In this seminar we will read key texts in comparative sociology. The topics covered are cross-national sociology, comparative national development, comparing world-systems, the modern world-system, globalization, and social movements.

Instructor: Hung

230.612 Seminar on Social Inequality

This seminar attempts a broad survey of sociological theorizing and research on social stratification and the role of social institutions in generating and mitigating inequality.

Instructor: Staff

230.614 Seminar on the Family

A discussion-oriented seminar focused on major recent writings on the family, in both the developed and developing nations.

Instructor: Cherlin

230.615 Seminar on Panel Data Analysis

The course covers advanced methods for panel data analysis; including discrete time models for continuous vs. categorical dependent variables, random vs. fixed effects, and static vs. dynamic processes. Applications of these models to sociological research will be illustrated.

Instructor: Hao

230.616 Researching Race, Class, and Gender

This advanced graduate seminar is designed to help graduate students sort out whether they are headed for careers as race, gender, or class specialists.  We will review major sociological work in these sub-fields and work to determine what common elements of these publications makes them a stand out in the discipline.  Then students will be asked to craft projects of their own.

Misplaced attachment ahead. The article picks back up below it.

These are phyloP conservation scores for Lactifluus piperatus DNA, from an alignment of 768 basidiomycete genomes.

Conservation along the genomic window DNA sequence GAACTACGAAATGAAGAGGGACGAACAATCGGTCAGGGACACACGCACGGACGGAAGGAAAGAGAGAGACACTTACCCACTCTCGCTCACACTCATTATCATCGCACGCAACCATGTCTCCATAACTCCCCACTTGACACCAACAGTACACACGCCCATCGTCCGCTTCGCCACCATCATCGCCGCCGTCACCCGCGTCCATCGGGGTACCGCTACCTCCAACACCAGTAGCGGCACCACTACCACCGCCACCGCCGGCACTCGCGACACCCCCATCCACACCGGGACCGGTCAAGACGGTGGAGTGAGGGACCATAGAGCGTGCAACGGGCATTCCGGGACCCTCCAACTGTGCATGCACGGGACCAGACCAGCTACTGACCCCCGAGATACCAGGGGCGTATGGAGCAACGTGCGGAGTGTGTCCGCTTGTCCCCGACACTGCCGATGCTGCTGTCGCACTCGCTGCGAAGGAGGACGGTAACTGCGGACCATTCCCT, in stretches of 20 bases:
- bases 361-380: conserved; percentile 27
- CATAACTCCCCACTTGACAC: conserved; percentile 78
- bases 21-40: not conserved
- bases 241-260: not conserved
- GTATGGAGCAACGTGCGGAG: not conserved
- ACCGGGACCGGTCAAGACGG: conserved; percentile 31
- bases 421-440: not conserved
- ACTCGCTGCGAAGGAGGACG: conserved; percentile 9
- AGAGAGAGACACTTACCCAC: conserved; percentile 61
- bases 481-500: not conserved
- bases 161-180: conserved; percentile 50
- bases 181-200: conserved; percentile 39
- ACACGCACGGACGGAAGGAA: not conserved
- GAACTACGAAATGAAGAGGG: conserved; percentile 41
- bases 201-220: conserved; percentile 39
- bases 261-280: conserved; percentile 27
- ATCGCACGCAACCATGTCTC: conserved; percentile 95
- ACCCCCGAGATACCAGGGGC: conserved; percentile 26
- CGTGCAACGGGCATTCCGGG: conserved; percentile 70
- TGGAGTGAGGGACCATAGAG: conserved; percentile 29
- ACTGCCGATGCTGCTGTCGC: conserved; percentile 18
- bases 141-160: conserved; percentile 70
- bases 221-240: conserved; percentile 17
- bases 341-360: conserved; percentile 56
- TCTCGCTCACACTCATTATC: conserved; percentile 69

Instructor: McDonald

230.617 Seminar on Immigration

In-depth reading and discussion of theories and research on immigration to the U.S. Theoretical issues include international migration, immigration, and assimilation. Research topics include the impact of U.S. immigration laws on immigrant inflows and stocks, self-selection of immigrants, the impact of immigration on the native-born population, and the adaptation of the first and second generations. The course focuses on immigration since 1965 and its related controversies and debates.

Instructor: Hao

230.623 Hazard Models & Causal Analysis

This course covers hazard models (also called survival analysis), treatment effects models such as propensity score analysis, censored regression models, and statistical approaches to address endogeneity.  It is offered in alternate years with 230.606, Categorical and Panel Data Analysis.

Instructor: Cherlin